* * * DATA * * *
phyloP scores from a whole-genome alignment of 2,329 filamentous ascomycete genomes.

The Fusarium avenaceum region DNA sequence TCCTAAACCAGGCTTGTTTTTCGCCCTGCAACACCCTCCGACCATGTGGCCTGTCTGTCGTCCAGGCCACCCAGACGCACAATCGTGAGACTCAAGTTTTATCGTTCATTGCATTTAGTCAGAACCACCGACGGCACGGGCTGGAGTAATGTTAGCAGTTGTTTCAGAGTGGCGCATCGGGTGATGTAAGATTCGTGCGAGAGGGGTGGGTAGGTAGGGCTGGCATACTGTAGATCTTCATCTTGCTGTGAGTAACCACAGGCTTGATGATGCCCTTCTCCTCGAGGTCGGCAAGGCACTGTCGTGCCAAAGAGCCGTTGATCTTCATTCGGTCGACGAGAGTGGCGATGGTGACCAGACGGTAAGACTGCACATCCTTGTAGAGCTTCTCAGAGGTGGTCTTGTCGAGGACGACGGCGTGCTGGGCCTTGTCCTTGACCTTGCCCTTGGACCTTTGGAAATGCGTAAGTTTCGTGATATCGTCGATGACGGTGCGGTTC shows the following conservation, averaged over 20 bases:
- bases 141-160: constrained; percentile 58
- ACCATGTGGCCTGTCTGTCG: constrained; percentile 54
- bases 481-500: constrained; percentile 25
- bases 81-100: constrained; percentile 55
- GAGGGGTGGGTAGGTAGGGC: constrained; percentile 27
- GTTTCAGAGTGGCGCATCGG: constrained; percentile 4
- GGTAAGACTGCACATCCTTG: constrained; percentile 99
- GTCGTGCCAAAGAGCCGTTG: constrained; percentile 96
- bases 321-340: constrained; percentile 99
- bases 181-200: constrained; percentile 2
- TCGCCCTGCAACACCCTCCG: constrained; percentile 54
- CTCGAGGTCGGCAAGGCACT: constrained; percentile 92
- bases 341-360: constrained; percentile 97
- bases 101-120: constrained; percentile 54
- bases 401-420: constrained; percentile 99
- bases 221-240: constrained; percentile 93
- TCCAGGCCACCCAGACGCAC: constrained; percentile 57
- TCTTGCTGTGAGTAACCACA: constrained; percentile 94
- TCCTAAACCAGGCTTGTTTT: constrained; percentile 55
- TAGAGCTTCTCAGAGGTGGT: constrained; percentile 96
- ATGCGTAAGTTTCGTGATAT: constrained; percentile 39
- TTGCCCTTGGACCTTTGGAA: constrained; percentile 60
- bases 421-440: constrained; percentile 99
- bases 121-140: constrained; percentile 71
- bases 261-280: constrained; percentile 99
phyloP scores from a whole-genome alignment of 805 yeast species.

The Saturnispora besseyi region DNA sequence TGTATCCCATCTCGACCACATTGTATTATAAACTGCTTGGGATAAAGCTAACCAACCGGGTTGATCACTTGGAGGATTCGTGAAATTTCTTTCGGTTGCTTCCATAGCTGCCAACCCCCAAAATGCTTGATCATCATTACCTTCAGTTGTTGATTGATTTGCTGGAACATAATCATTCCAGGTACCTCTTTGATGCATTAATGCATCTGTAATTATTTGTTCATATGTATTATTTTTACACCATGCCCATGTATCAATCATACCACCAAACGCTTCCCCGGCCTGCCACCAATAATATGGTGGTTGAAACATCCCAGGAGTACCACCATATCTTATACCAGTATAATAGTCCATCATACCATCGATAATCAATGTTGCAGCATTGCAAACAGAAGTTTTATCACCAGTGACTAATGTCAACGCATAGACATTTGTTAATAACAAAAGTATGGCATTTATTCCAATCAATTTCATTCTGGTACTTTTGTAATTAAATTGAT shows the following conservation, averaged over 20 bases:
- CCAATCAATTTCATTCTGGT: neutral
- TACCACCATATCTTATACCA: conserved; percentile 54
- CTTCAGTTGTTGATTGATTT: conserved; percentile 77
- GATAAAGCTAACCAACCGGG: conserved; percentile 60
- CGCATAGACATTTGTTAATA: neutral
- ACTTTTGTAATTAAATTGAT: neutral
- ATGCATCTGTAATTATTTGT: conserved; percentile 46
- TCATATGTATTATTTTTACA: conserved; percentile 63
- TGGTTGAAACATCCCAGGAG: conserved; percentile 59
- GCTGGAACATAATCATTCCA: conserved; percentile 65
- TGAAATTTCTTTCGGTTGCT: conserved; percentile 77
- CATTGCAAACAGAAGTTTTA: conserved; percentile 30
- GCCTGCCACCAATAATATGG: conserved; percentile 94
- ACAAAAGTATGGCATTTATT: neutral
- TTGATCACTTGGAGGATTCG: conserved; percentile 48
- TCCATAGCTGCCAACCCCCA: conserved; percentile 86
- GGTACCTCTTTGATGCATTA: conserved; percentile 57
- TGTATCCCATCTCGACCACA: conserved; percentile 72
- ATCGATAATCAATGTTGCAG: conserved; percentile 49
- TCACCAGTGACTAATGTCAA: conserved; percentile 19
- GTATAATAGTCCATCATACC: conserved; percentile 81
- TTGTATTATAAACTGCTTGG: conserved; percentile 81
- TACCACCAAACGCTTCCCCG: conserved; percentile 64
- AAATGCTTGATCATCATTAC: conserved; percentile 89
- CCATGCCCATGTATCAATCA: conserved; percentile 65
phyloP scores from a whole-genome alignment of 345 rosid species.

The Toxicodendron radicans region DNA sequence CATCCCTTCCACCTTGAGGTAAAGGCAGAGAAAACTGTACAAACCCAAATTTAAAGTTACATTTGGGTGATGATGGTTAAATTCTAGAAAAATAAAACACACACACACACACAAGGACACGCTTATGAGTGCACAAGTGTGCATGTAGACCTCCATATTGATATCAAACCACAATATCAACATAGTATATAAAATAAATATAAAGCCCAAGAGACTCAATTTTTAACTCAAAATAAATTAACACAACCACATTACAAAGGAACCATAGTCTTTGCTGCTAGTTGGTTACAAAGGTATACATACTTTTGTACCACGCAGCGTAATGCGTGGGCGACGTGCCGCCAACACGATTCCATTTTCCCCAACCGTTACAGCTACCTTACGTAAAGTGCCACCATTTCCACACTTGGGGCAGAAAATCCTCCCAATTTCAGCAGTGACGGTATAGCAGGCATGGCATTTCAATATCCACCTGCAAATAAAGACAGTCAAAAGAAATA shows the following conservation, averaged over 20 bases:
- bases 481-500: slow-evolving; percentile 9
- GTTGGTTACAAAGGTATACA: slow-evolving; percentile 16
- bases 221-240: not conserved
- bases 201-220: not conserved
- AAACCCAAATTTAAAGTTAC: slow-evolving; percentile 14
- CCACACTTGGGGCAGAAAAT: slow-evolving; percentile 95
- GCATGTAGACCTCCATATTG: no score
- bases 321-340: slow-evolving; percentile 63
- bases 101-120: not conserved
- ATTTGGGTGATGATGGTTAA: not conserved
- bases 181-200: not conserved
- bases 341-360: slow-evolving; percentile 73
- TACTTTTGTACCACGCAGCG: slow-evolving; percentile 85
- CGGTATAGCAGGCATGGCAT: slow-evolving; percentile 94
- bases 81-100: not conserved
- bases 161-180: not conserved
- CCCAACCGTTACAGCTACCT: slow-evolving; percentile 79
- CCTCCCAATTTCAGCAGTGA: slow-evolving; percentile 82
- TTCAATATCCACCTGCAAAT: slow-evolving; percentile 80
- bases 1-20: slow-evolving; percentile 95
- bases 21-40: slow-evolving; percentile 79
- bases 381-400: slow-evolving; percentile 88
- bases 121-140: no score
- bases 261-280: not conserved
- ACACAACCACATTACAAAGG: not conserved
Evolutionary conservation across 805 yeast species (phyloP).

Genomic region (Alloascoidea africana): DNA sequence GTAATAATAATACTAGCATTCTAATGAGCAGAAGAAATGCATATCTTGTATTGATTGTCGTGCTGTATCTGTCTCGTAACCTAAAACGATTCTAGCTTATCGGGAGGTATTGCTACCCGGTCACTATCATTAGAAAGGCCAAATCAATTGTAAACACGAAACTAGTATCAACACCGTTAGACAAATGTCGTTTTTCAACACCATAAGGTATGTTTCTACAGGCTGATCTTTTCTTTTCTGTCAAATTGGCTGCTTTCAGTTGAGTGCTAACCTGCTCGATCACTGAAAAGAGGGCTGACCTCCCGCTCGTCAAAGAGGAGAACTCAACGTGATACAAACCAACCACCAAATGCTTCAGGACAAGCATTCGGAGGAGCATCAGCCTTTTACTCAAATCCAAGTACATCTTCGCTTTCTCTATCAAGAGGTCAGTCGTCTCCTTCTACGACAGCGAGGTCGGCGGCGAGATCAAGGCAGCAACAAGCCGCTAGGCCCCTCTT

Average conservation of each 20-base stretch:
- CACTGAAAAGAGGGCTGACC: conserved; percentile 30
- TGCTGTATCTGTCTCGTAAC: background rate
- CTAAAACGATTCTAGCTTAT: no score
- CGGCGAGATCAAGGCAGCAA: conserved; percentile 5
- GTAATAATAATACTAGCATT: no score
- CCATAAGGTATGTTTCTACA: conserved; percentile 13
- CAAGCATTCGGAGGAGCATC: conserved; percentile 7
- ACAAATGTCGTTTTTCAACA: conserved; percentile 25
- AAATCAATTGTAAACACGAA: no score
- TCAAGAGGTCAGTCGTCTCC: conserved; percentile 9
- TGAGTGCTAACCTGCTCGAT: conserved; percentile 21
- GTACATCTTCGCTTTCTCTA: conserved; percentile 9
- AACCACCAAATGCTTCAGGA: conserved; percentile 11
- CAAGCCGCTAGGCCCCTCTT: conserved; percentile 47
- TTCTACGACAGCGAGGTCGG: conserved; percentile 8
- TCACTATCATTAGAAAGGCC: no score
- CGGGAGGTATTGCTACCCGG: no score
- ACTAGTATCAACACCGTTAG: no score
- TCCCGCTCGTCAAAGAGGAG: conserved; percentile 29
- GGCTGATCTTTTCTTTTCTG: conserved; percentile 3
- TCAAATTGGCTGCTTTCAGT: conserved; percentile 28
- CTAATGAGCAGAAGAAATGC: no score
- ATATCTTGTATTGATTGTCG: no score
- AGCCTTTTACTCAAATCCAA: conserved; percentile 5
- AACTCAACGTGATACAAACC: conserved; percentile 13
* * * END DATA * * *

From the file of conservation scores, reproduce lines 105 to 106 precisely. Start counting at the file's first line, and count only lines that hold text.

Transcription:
- TCAAATTGGCTGCTTTCAGT: conserved; percentile 28
- CTAATGAGCAGAAGAAATGC: no score